Guidelines for blocking to run hardwood floor parallel to joists?

HoneyDoodApril 19, 2011

Hello All,

This is odd. I am posting this question for the 3rd time now, and it keeps disappearing. No email, nothing. So I'm going to assume there is a problem with the forum and re-post.

Forgive me if this question has already been asked and answered. I can't seem to find what I'm looking for although I don't doubt it's somewhere here.

I'm about to close on a 23 year old home with hardwood flooring. They installed it "correctly", being perpendicular to the joists, but it's parallel to the windows, and is laid with the short walls in the rooms.

This is on the first floor, the sub is plywood, and the house has an unfinished basement. So my plan is to block the joists and replace the tired, ugly flooring with something new run perpendicular to the windows, but parallel to the 2x10 joists.

There is a steel I going through the middle of the house. The span is about 14 feet from foundation to I. How many rows of blocks should I install, and where? I keep finding info on how to block (which is not exactly rocket science), but nobody seems to talk about how many rows need to go in. One in the middle? Two divided evenly? Three? Is sistering necessary? (hope not, lots of plumbing and wiring in the way)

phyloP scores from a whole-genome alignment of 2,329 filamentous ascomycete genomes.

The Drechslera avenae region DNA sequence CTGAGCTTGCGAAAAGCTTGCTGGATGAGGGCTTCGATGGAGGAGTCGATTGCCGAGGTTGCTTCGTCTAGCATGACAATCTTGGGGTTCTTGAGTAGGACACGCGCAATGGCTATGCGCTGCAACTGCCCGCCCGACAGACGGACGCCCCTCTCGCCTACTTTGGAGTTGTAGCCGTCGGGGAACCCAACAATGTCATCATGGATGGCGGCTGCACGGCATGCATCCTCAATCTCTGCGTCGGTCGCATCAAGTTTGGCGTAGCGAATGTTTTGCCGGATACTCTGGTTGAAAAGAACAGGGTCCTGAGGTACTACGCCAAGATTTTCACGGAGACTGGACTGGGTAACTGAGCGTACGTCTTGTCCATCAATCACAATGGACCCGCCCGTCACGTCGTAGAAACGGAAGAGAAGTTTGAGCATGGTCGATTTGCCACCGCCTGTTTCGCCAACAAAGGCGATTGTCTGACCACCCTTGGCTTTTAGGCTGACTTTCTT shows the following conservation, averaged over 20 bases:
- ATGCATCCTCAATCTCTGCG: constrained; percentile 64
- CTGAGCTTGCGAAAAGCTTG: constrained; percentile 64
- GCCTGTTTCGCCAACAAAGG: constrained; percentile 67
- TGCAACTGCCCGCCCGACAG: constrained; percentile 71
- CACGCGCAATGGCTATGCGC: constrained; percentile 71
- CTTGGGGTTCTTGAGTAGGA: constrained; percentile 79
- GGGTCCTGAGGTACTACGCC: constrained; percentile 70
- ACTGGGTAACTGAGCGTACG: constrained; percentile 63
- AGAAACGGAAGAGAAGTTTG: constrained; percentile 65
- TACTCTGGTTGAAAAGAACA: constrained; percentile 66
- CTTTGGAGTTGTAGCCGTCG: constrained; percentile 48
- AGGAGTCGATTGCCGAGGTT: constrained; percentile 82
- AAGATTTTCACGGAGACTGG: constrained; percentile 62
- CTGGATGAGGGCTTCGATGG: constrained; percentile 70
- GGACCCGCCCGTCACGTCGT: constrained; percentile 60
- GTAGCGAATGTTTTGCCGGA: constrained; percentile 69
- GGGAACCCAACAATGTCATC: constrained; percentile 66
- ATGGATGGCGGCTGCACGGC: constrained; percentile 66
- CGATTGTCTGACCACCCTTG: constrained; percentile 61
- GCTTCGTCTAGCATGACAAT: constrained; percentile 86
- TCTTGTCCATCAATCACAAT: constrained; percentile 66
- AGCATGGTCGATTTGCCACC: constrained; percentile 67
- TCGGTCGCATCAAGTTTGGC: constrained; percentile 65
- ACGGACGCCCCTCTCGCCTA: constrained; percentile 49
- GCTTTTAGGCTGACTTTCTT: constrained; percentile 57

Thanks in advance!

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You don't need sistering. The blocking is to help prevent sag of the flooring between the joists, obviously.

There is no rule of thumb concerning this. I would space them about 24" on center.

I assume you are removing the existing floor. After you have it up and gone, check with a straight edge between the joists to see how much sag you actually have.

I've had posts disappear also...strange.

    Bookmark   April 19, 2011 at 11:39AM
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Solid joists as opposed to engineered joists are often inconsistent in their levelness due to crowning. It is possible you may end up with an undulating floor because of this even if you have strengthen the subfloor between with blocks.
Once the subfloor has been exposed check with a straight edge to determine whether it will be flat enough for you. Bear in mind if it is a prefinished floor you are installing each surface will reflect as if it were a small mirror and accentuate the rolling nature of the subfloor.

    Bookmark   April 19, 2011 at 2:28PM
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